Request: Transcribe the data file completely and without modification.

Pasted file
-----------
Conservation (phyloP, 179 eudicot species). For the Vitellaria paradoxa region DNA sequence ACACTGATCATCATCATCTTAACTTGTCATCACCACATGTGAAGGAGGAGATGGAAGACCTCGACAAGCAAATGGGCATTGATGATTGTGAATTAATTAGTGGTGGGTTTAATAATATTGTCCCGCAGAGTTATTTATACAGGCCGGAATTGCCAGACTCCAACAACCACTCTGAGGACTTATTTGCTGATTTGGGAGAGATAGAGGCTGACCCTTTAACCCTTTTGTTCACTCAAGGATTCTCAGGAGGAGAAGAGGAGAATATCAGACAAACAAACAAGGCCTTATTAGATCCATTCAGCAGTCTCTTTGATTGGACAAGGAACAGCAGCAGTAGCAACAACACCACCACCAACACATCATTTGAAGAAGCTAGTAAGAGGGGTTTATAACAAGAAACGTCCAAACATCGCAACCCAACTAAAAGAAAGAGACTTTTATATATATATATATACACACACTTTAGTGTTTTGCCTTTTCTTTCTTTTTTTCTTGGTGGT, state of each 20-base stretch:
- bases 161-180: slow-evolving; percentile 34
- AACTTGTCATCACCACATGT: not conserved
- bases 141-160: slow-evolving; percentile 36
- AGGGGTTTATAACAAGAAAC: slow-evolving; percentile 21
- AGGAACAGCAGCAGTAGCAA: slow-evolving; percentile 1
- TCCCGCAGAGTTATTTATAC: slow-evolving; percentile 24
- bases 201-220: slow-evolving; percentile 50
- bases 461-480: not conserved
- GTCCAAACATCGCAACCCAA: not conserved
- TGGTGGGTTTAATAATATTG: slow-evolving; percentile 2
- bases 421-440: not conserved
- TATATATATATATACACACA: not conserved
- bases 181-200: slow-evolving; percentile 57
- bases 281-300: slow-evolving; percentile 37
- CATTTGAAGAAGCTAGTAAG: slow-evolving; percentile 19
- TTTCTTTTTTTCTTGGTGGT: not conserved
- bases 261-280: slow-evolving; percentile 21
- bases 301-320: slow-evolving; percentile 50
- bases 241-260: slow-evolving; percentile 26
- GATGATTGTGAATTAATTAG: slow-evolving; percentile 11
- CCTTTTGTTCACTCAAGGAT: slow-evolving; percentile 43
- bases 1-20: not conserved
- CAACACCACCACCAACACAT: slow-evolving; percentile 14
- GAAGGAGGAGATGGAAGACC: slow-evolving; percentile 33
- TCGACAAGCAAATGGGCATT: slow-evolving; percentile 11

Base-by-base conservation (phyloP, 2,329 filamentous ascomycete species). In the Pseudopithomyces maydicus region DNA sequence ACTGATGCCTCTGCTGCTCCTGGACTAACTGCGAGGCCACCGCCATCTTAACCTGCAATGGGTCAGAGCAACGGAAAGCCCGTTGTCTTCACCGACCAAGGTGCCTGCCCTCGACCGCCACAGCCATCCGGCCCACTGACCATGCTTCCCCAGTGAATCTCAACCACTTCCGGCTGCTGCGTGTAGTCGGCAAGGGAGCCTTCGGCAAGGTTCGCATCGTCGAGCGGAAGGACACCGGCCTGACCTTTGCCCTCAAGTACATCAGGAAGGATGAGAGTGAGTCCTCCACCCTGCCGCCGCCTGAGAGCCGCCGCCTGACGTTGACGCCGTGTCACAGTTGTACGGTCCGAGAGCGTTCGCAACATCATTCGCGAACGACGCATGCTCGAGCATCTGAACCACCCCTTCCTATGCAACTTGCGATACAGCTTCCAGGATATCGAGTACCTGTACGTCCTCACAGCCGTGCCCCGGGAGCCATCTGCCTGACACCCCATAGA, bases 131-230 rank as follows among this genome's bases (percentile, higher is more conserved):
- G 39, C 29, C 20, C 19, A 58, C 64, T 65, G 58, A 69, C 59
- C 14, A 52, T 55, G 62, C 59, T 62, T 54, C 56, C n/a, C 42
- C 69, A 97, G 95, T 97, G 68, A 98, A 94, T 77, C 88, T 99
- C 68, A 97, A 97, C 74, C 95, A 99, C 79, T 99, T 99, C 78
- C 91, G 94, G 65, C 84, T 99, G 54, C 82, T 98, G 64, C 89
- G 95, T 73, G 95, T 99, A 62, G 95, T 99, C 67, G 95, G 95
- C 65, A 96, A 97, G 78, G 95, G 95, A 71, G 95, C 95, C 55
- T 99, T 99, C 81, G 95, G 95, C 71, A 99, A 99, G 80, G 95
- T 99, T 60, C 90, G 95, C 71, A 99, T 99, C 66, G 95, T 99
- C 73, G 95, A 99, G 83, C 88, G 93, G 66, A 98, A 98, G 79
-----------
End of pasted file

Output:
Conservation (phyloP, 179 eudicot species). For the Vitellaria paradoxa region DNA sequence ACACTGATCATCATCATCTTAACTTGTCATCACCACATGTGAAGGAGGAGATGGAAGACCTCGACAAGCAAATGGGCATTGATGATTGTGAATTAATTAGTGGTGGGTTTAATAATATTGTCCCGCAGAGTTATTTATACAGGCCGGAATTGCCAGACTCCAACAACCACTCTGAGGACTTATTTGCTGATTTGGGAGAGATAGAGGCTGACCCTTTAACCCTTTTGTTCACTCAAGGATTCTCAGGAGGAGAAGAGGAGAATATCAGACAAACAAACAAGGCCTTATTAGATCCATTCAGCAGTCTCTTTGATTGGACAAGGAACAGCAGCAGTAGCAACAACACCACCACCAACACATCATTTGAAGAAGCTAGTAAGAGGGGTTTATAACAAGAAACGTCCAAACATCGCAACCCAACTAAAAGAAAGAGACTTTTATATATATATATATACACACACTTTAGTGTTTTGCCTTTTCTTTCTTTTTTTCTTGGTGGT, state of each 20-base stretch:
- bases 161-180: slow-evolving; percentile 34
- AACTTGTCATCACCACATGT: not conserved
- bases 141-160: slow-evolving; percentile 36
- AGGGGTTTATAACAAGAAAC: slow-evolving; percentile 21
- AGGAACAGCAGCAGTAGCAA: slow-evolving; percentile 1
- TCCCGCAGAGTTATTTATAC: slow-evolving; percentile 24
- bases 201-220: slow-evolving; percentile 50
- bases 461-480: not conserved
- GTCCAAACATCGCAACCCAA: not conserved
- TGGTGGGTTTAATAATATTG: slow-evolving; percentile 2
- bases 421-440: not conserved
- TATATATATATATACACACA: not conserved
- bases 181-200: slow-evolving; percentile 57
- bases 281-300: slow-evolving; percentile 37
- CATTTGAAGAAGCTAGTAAG: slow-evolving; percentile 19
- TTTCTTTTTTTCTTGGTGGT: not conserved
- bases 261-280: slow-evolving; percentile 21
- bases 301-320: slow-evolving; percentile 50
- bases 241-260: slow-evolving; percentile 26
- GATGATTGTGAATTAATTAG: slow-evolving; percentile 11
- CCTTTTGTTCACTCAAGGAT: slow-evolving; percentile 43
- bases 1-20: not conserved
- CAACACCACCACCAACACAT: slow-evolving; percentile 14
- GAAGGAGGAGATGGAAGACC: slow-evolving; percentile 33
- TCGACAAGCAAATGGGCATT: slow-evolving; percentile 11

Base-by-base conservation (phyloP, 2,329 filamentous ascomycete species). In the Pseudopithomyces maydicus region DNA sequence ACTGATGCCTCTGCTGCTCCTGGACTAACTGCGAGGCCACCGCCATCTTAACCTGCAATGGGTCAGAGCAACGGAAAGCCCGTTGTCTTCACCGACCAAGGTGCCTGCCCTCGACCGCCACAGCCATCCGGCCCACTGACCATGCTTCCCCAGTGAATCTCAACCACTTCCGGCTGCTGCGTGTAGTCGGCAAGGGAGCCTTCGGCAAGGTTCGCATCGTCGAGCGGAAGGACACCGGCCTGACCTTTGCCCTCAAGTACATCAGGAAGGATGAGAGTGAGTCCTCCACCCTGCCGCCGCCTGAGAGCCGCCGCCTGACGTTGACGCCGTGTCACAGTTGTACGGTCCGAGAGCGTTCGCAACATCATTCGCGAACGACGCATGCTCGAGCATCTGAACCACCCCTTCCTATGCAACTTGCGATACAGCTTCCAGGATATCGAGTACCTGTACGTCCTCACAGCCGTGCCCCGGGAGCCATCTGCCTGACACCCCATAGA, bases 131-230 rank as follows among this genome's bases (percentile, higher is more conserved):
- G 39, C 29, C 20, C 19, A 58, C 64, T 65, G 58, A 69, C 59
- C 14, A 52, T 55, G 62, C 59, T 62, T 54, C 56, C n/a, C 42
- C 69, A 97, G 95, T 97, G 68, A 98, A 94, T 77, C 88, T 99
- C 68, A 97, A 97, C 74, C 95, A 99, C 79, T 99, T 99, C 78
- C 91, G 94, G 65, C 84, T 99, G 54, C 82, T 98, G 64, C 89
- G 95, T 73, G 95, T 99, A 62, G 95, T 99, C 67, G 95, G 95
- C 65, A 96, A 97, G 78, G 95, G 95, A 71, G 95, C 95, C 55
- T 99, T 99, C 81, G 95, G 95, C 71, A 99, A 99, G 80, G 95
- T 99, T 60, C 90, G 95, C 71, A 99, T 99, C 66, G 95, T 99
- C 73, G 95, A 99, G 83, C 88, G 93, G 66, A 98, A 98, G 79